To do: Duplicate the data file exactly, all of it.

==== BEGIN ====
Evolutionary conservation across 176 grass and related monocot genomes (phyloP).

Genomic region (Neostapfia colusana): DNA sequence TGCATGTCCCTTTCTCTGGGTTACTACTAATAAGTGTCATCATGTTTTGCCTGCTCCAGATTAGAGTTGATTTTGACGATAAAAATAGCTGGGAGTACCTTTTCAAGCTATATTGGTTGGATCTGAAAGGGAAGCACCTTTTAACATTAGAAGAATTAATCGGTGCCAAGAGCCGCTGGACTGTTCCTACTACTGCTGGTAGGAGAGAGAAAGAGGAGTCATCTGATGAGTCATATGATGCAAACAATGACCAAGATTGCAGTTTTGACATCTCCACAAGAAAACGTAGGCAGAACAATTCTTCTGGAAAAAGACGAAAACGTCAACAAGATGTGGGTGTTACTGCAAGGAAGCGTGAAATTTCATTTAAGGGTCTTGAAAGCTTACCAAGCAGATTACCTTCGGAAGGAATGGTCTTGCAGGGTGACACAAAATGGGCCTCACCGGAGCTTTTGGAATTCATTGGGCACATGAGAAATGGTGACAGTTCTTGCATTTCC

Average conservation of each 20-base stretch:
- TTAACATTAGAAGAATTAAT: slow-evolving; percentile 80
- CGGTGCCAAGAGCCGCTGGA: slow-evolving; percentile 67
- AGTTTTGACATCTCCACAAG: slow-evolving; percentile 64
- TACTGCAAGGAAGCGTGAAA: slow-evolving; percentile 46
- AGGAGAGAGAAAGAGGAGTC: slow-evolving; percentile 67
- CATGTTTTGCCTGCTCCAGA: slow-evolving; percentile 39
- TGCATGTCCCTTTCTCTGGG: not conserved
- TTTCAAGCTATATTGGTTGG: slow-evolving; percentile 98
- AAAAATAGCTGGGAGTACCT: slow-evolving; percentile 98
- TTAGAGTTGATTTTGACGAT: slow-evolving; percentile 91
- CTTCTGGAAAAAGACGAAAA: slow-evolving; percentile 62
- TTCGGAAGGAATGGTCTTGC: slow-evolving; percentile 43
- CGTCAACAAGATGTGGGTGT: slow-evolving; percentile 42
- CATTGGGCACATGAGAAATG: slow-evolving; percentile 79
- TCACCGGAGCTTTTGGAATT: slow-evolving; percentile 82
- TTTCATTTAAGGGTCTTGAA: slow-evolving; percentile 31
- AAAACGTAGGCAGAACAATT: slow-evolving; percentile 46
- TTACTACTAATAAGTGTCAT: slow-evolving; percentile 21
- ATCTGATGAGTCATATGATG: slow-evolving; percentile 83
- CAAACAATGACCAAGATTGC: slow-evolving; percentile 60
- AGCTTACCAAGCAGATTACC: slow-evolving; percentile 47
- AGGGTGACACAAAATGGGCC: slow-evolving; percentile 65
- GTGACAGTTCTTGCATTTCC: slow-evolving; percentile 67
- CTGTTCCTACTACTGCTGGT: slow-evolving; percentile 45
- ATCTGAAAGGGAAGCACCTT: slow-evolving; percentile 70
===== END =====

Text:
Evolutionary conservation across 176 grass and related monocot genomes (phyloP).

Genomic region (Neostapfia colusana): DNA sequence TGCATGTCCCTTTCTCTGGGTTACTACTAATAAGTGTCATCATGTTTTGCCTGCTCCAGATTAGAGTTGATTTTGACGATAAAAATAGCTGGGAGTACCTTTTCAAGCTATATTGGTTGGATCTGAAAGGGAAGCACCTTTTAACATTAGAAGAATTAATCGGTGCCAAGAGCCGCTGGACTGTTCCTACTACTGCTGGTAGGAGAGAGAAAGAGGAGTCATCTGATGAGTCATATGATGCAAACAATGACCAAGATTGCAGTTTTGACATCTCCACAAGAAAACGTAGGCAGAACAATTCTTCTGGAAAAAGACGAAAACGTCAACAAGATGTGGGTGTTACTGCAAGGAAGCGTGAAATTTCATTTAAGGGTCTTGAAAGCTTACCAAGCAGATTACCTTCGGAAGGAATGGTCTTGCAGGGTGACACAAAATGGGCCTCACCGGAGCTTTTGGAATTCATTGGGCACATGAGAAATGGTGACAGTTCTTGCATTTCC

Average conservation of each 20-base stretch:
- TTAACATTAGAAGAATTAAT: slow-evolving; percentile 80
- CGGTGCCAAGAGCCGCTGGA: slow-evolving; percentile 67
- AGTTTTGACATCTCCACAAG: slow-evolving; percentile 64
- TACTGCAAGGAAGCGTGAAA: slow-evolving; percentile 46
- AGGAGAGAGAAAGAGGAGTC: slow-evolving; percentile 67
- CATGTTTTGCCTGCTCCAGA: slow-evolving; percentile 39
- TGCATGTCCCTTTCTCTGGG: not conserved
- TTTCAAGCTATATTGGTTGG: slow-evolving; percentile 98
- AAAAATAGCTGGGAGTACCT: slow-evolving; percentile 98
- TTAGAGTTGATTTTGACGAT: slow-evolving; percentile 91
- CTTCTGGAAAAAGACGAAAA: slow-evolving; percentile 62
- TTCGGAAGGAATGGTCTTGC: slow-evolving; percentile 43
- CGTCAACAAGATGTGGGTGT: slow-evolving; percentile 42
- CATTGGGCACATGAGAAATG: slow-evolving; percentile 79
- TCACCGGAGCTTTTGGAATT: slow-evolving; percentile 82
- TTTCATTTAAGGGTCTTGAA: slow-evolving; percentile 31
- AAAACGTAGGCAGAACAATT: slow-evolving; percentile 46
- TTACTACTAATAAGTGTCAT: slow-evolving; percentile 21
- ATCTGATGAGTCATATGATG: slow-evolving; percentile 83
- CAAACAATGACCAAGATTGC: slow-evolving; percentile 60
- AGCTTACCAAGCAGATTACC: slow-evolving; percentile 47
- AGGGTGACACAAAATGGGCC: slow-evolving; percentile 65
- GTGACAGTTCTTGCATTTCC: slow-evolving; percentile 67
- CTGTTCCTACTACTGCTGGT: slow-evolving; percentile 45
- ATCTGAAAGGGAAGCACCTT: slow-evolving; percentile 70